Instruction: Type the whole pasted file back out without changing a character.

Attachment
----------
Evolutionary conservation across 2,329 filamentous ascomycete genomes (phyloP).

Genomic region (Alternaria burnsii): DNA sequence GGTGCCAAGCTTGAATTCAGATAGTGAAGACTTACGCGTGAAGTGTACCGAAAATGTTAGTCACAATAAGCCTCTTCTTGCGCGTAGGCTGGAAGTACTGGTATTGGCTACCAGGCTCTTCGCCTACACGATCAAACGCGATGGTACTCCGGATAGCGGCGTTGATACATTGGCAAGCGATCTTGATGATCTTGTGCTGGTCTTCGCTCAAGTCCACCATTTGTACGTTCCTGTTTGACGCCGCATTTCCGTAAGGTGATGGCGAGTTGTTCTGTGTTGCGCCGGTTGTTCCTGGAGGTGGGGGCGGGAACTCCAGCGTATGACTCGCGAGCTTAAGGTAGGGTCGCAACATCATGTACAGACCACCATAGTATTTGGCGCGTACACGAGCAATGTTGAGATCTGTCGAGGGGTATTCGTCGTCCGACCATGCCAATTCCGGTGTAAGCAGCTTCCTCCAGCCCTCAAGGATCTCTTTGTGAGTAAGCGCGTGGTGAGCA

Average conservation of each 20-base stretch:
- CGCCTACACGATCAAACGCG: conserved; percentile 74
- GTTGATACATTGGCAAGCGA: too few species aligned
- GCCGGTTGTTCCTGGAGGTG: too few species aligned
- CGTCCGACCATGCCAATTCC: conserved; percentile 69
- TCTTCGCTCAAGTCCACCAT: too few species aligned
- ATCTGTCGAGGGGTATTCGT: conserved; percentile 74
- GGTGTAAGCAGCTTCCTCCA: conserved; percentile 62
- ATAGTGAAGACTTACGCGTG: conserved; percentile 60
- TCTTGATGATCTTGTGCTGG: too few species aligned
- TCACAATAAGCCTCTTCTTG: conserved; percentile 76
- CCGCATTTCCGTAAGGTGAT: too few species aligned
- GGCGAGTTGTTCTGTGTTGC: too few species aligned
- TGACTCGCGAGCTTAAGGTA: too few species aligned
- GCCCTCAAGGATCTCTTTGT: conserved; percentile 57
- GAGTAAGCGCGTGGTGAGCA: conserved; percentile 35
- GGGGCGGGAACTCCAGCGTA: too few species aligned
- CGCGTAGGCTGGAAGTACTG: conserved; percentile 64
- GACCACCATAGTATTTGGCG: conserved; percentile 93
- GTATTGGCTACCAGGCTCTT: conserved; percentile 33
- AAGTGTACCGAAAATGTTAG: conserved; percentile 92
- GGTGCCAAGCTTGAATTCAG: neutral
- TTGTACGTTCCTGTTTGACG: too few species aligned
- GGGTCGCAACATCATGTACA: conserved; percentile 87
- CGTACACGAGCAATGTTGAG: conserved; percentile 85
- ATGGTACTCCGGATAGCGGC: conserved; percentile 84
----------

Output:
Evolutionary conservation across 2,329 filamentous ascomycete genomes (phyloP).

Genomic region (Alternaria burnsii): DNA sequence GGTGCCAAGCTTGAATTCAGATAGTGAAGACTTACGCGTGAAGTGTACCGAAAATGTTAGTCACAATAAGCCTCTTCTTGCGCGTAGGCTGGAAGTACTGGTATTGGCTACCAGGCTCTTCGCCTACACGATCAAACGCGATGGTACTCCGGATAGCGGCGTTGATACATTGGCAAGCGATCTTGATGATCTTGTGCTGGTCTTCGCTCAAGTCCACCATTTGTACGTTCCTGTTTGACGCCGCATTTCCGTAAGGTGATGGCGAGTTGTTCTGTGTTGCGCCGGTTGTTCCTGGAGGTGGGGGCGGGAACTCCAGCGTATGACTCGCGAGCTTAAGGTAGGGTCGCAACATCATGTACAGACCACCATAGTATTTGGCGCGTACACGAGCAATGTTGAGATCTGTCGAGGGGTATTCGTCGTCCGACCATGCCAATTCCGGTGTAAGCAGCTTCCTCCAGCCCTCAAGGATCTCTTTGTGAGTAAGCGCGTGGTGAGCA

Average conservation of each 20-base stretch:
- CGCCTACACGATCAAACGCG: conserved; percentile 74
- GTTGATACATTGGCAAGCGA: too few species aligned
- GCCGGTTGTTCCTGGAGGTG: too few species aligned
- CGTCCGACCATGCCAATTCC: conserved; percentile 69
- TCTTCGCTCAAGTCCACCAT: too few species aligned
- ATCTGTCGAGGGGTATTCGT: conserved; percentile 74
- GGTGTAAGCAGCTTCCTCCA: conserved; percentile 62
- ATAGTGAAGACTTACGCGTG: conserved; percentile 60
- TCTTGATGATCTTGTGCTGG: too few species aligned
- TCACAATAAGCCTCTTCTTG: conserved; percentile 76
- CCGCATTTCCGTAAGGTGAT: too few species aligned
- GGCGAGTTGTTCTGTGTTGC: too few species aligned
- TGACTCGCGAGCTTAAGGTA: too few species aligned
- GCCCTCAAGGATCTCTTTGT: conserved; percentile 57
- GAGTAAGCGCGTGGTGAGCA: conserved; percentile 35
- GGGGCGGGAACTCCAGCGTA: too few species aligned
- CGCGTAGGCTGGAAGTACTG: conserved; percentile 64
- GACCACCATAGTATTTGGCG: conserved; percentile 93
- GTATTGGCTACCAGGCTCTT: conserved; percentile 33
- AAGTGTACCGAAAATGTTAG: conserved; percentile 92
- GGTGCCAAGCTTGAATTCAG: neutral
- TTGTACGTTCCTGTTTGACG: too few species aligned
- GGGTCGCAACATCATGTACA: conserved; percentile 87
- CGTACACGAGCAATGTTGAG: conserved; percentile 85
- ATGGTACTCCGGATAGCGGC: conserved; percentile 84